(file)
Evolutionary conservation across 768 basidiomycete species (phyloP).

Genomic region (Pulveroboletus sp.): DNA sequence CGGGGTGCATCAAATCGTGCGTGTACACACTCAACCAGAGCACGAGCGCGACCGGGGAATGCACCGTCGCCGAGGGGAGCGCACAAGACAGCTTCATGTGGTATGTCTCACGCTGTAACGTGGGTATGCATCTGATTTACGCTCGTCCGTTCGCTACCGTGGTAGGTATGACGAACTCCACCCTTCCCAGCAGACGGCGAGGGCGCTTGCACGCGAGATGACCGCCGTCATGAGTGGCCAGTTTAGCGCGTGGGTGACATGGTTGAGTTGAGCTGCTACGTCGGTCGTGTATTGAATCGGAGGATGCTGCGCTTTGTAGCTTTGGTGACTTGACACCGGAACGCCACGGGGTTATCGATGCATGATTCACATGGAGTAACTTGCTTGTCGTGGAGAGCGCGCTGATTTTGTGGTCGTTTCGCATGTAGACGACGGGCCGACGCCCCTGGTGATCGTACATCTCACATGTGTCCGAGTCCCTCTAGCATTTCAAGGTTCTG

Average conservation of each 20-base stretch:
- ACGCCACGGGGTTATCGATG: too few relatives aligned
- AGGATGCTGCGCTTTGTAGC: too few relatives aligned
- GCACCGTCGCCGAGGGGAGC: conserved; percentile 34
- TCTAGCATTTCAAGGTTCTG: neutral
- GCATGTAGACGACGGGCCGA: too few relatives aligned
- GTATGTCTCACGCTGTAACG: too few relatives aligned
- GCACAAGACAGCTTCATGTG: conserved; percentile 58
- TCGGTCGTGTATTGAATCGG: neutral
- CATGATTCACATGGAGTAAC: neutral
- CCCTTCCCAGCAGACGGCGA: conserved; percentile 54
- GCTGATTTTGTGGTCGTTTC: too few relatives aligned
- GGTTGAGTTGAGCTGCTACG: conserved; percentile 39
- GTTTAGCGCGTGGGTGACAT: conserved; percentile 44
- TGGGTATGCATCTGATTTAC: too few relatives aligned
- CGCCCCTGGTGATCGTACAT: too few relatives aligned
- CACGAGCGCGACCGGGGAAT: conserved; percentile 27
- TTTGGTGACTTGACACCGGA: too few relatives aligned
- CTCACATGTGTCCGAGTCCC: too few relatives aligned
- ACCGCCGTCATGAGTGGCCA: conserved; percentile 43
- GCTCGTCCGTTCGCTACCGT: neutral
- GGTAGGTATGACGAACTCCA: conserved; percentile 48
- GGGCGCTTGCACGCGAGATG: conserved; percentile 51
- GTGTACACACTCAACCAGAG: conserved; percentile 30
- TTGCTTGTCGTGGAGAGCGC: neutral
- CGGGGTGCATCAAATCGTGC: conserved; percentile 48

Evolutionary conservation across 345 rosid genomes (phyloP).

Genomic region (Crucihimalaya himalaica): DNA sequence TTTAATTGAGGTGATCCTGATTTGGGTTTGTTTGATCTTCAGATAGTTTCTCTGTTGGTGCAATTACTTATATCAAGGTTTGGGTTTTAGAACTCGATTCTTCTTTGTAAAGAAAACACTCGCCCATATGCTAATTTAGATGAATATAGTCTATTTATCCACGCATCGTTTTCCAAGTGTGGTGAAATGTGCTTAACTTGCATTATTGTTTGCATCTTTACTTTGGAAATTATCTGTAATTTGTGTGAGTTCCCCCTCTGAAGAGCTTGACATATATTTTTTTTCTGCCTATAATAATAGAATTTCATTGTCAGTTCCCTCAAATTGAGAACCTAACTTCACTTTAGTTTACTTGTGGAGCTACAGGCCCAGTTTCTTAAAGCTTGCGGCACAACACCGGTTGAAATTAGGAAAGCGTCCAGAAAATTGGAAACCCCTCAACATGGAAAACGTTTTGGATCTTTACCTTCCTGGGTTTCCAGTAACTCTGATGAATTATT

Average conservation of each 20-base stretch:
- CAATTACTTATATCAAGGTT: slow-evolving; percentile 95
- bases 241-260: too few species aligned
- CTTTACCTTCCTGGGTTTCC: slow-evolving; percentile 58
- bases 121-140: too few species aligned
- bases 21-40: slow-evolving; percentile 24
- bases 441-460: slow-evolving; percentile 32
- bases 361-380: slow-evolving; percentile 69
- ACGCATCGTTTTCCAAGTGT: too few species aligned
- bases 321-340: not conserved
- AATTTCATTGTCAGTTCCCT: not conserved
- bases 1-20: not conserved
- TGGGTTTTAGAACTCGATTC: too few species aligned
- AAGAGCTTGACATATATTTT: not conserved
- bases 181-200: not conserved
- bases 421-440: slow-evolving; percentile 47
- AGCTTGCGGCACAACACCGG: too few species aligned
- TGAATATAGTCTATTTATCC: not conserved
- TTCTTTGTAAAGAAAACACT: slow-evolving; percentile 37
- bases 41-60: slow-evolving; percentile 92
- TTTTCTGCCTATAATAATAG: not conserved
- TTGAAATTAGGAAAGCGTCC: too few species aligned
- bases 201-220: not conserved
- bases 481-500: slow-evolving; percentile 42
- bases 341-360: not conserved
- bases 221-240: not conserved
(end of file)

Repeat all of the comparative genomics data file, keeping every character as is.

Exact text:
Evolutionary conservation across 768 basidiomycete species (phyloP).

Genomic region (Pulveroboletus sp.): DNA sequence CGGGGTGCATCAAATCGTGCGTGTACACACTCAACCAGAGCACGAGCGCGACCGGGGAATGCACCGTCGCCGAGGGGAGCGCACAAGACAGCTTCATGTGGTATGTCTCACGCTGTAACGTGGGTATGCATCTGATTTACGCTCGTCCGTTCGCTACCGTGGTAGGTATGACGAACTCCACCCTTCCCAGCAGACGGCGAGGGCGCTTGCACGCGAGATGACCGCCGTCATGAGTGGCCAGTTTAGCGCGTGGGTGACATGGTTGAGTTGAGCTGCTACGTCGGTCGTGTATTGAATCGGAGGATGCTGCGCTTTGTAGCTTTGGTGACTTGACACCGGAACGCCACGGGGTTATCGATGCATGATTCACATGGAGTAACTTGCTTGTCGTGGAGAGCGCGCTGATTTTGTGGTCGTTTCGCATGTAGACGACGGGCCGACGCCCCTGGTGATCGTACATCTCACATGTGTCCGAGTCCCTCTAGCATTTCAAGGTTCTG

Average conservation of each 20-base stretch:
- ACGCCACGGGGTTATCGATG: too few relatives aligned
- AGGATGCTGCGCTTTGTAGC: too few relatives aligned
- GCACCGTCGCCGAGGGGAGC: conserved; percentile 34
- TCTAGCATTTCAAGGTTCTG: neutral
- GCATGTAGACGACGGGCCGA: too few relatives aligned
- GTATGTCTCACGCTGTAACG: too few relatives aligned
- GCACAAGACAGCTTCATGTG: conserved; percentile 58
- TCGGTCGTGTATTGAATCGG: neutral
- CATGATTCACATGGAGTAAC: neutral
- CCCTTCCCAGCAGACGGCGA: conserved; percentile 54
- GCTGATTTTGTGGTCGTTTC: too few relatives aligned
- GGTTGAGTTGAGCTGCTACG: conserved; percentile 39
- GTTTAGCGCGTGGGTGACAT: conserved; percentile 44
- TGGGTATGCATCTGATTTAC: too few relatives aligned
- CGCCCCTGGTGATCGTACAT: too few relatives aligned
- CACGAGCGCGACCGGGGAAT: conserved; percentile 27
- TTTGGTGACTTGACACCGGA: too few relatives aligned
- CTCACATGTGTCCGAGTCCC: too few relatives aligned
- ACCGCCGTCATGAGTGGCCA: conserved; percentile 43
- GCTCGTCCGTTCGCTACCGT: neutral
- GGTAGGTATGACGAACTCCA: conserved; percentile 48
- GGGCGCTTGCACGCGAGATG: conserved; percentile 51
- GTGTACACACTCAACCAGAG: conserved; percentile 30
- TTGCTTGTCGTGGAGAGCGC: neutral
- CGGGGTGCATCAAATCGTGC: conserved; percentile 48

Evolutionary conservation across 345 rosid genomes (phyloP).

Genomic region (Crucihimalaya himalaica): DNA sequence TTTAATTGAGGTGATCCTGATTTGGGTTTGTTTGATCTTCAGATAGTTTCTCTGTTGGTGCAATTACTTATATCAAGGTTTGGGTTTTAGAACTCGATTCTTCTTTGTAAAGAAAACACTCGCCCATATGCTAATTTAGATGAATATAGTCTATTTATCCACGCATCGTTTTCCAAGTGTGGTGAAATGTGCTTAACTTGCATTATTGTTTGCATCTTTACTTTGGAAATTATCTGTAATTTGTGTGAGTTCCCCCTCTGAAGAGCTTGACATATATTTTTTTTCTGCCTATAATAATAGAATTTCATTGTCAGTTCCCTCAAATTGAGAACCTAACTTCACTTTAGTTTACTTGTGGAGCTACAGGCCCAGTTTCTTAAAGCTTGCGGCACAACACCGGTTGAAATTAGGAAAGCGTCCAGAAAATTGGAAACCCCTCAACATGGAAAACGTTTTGGATCTTTACCTTCCTGGGTTTCCAGTAACTCTGATGAATTATT

Average conservation of each 20-base stretch:
- CAATTACTTATATCAAGGTT: slow-evolving; percentile 95
- bases 241-260: too few species aligned
- CTTTACCTTCCTGGGTTTCC: slow-evolving; percentile 58
- bases 121-140: too few species aligned
- bases 21-40: slow-evolving; percentile 24
- bases 441-460: slow-evolving; percentile 32
- bases 361-380: slow-evolving; percentile 69
- ACGCATCGTTTTCCAAGTGT: too few species aligned
- bases 321-340: not conserved
- AATTTCATTGTCAGTTCCCT: not conserved
- bases 1-20: not conserved
- TGGGTTTTAGAACTCGATTC: too few species aligned
- AAGAGCTTGACATATATTTT: not conserved
- bases 181-200: not conserved
- bases 421-440: slow-evolving; percentile 47
- AGCTTGCGGCACAACACCGG: too few species aligned
- TGAATATAGTCTATTTATCC: not conserved
- TTCTTTGTAAAGAAAACACT: slow-evolving; percentile 37
- bases 41-60: slow-evolving; percentile 92
- TTTTCTGCCTATAATAATAG: not conserved
- TTGAAATTAGGAAAGCGTCC: too few species aligned
- bases 201-220: not conserved
- bases 481-500: slow-evolving; percentile 42
- bases 341-360: not conserved
- bases 221-240: not conserved